How far does Mitt's respect take him?

Israeli President Shimon Peres (R) meets with US Republican presidential hopeful Mitt Romney in Jerusalem Image copyright AFP
Image caption Mr Romney has been holding talks with Israeli leaders including President Shimon Peres

With just 100 days to go in the US Presidential election, the man who wants to replace President Obama is campaigning - in Israel.

What is he up to, when everyone knows this election is all about the economy back in the US?

There'll be talk of courting the Jewish vote, and there is something in that. And Israel looms large in the concerns of Christian evangelicals too.

But this is about coming over as harder and tougher than President Obama on the world stage.

It may not convert any new voters but this election is all about firing up likely supporters, exciting them and making sure they turn out to vote.

Mitt Romney has taken a new, tougher line on Iran. He has said that he would "respect" Israel if they launched an attack on Iran to stop it becoming a nuclear power.

Some, including the Associated Press, interpret that as "backing" Israel. I don't agree but there is a lot of debate in the press pack about what it does mean.

After all, an American president couldn't just say he "respected" the decision to attack - he'd have to decide how much or how little that would mean in terms of military support. Team Romney promise to clarify, but haven't yet done so.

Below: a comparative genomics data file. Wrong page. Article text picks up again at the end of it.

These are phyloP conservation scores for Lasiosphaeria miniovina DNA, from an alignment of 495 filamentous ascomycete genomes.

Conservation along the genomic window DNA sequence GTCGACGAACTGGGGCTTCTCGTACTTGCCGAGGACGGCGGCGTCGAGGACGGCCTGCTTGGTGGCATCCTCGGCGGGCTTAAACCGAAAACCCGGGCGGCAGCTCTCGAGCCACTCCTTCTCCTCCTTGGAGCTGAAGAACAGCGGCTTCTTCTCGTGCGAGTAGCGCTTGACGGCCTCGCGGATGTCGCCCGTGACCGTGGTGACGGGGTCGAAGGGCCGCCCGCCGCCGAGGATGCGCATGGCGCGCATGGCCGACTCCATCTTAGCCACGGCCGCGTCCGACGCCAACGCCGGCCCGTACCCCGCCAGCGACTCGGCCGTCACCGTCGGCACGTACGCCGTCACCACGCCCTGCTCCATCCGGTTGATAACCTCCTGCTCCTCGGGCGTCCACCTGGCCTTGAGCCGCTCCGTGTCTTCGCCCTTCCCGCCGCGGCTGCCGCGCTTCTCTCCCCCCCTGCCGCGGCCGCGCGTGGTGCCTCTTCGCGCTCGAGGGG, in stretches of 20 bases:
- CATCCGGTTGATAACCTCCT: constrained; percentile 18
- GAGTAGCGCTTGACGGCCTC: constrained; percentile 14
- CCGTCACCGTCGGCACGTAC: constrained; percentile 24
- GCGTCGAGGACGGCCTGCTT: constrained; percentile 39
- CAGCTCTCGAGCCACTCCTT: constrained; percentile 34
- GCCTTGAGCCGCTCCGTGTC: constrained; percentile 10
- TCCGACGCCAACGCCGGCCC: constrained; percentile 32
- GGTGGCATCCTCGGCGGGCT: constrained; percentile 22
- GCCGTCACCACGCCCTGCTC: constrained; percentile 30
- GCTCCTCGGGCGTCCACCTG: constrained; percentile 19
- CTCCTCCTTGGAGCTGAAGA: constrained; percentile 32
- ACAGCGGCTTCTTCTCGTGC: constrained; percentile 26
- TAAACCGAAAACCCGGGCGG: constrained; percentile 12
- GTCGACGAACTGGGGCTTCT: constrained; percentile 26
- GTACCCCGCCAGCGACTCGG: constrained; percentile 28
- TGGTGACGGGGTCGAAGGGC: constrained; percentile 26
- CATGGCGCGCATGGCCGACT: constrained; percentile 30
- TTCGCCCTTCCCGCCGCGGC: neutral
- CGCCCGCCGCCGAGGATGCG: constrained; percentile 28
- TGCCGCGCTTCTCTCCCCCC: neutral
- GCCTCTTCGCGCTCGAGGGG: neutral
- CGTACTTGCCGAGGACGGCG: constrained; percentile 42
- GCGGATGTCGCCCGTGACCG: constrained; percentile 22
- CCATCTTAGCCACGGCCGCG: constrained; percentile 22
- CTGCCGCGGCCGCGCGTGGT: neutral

But his intent is clear. He'll tell an audience "Iran's pursuit of nuclear weapons capability presents an intolerable threat to Israel, to America, and to the world."

His advisors stress that word "capability". Some would draw the line at Iran having the weapons. He would draw it a lot sooner.

That means he is scornful about the talks currently going on which would allow Iran to enrich some uranium.

He is "highly sceptical" that it really wants peaceful nuclear power. He says there must be zero enrichment.

But advisors are also keen to stress he is not a warmonger. Advisers say he thinks the military option should be kept on the table, but avoided if possible.

However, they say Mr Romney thinks that the only thing that will convince Iran's leaders to give up the pursuit of weapons is the belief that the alternative is far worse.

We still don't know how far President Romney would go down the road to support that worse alternative.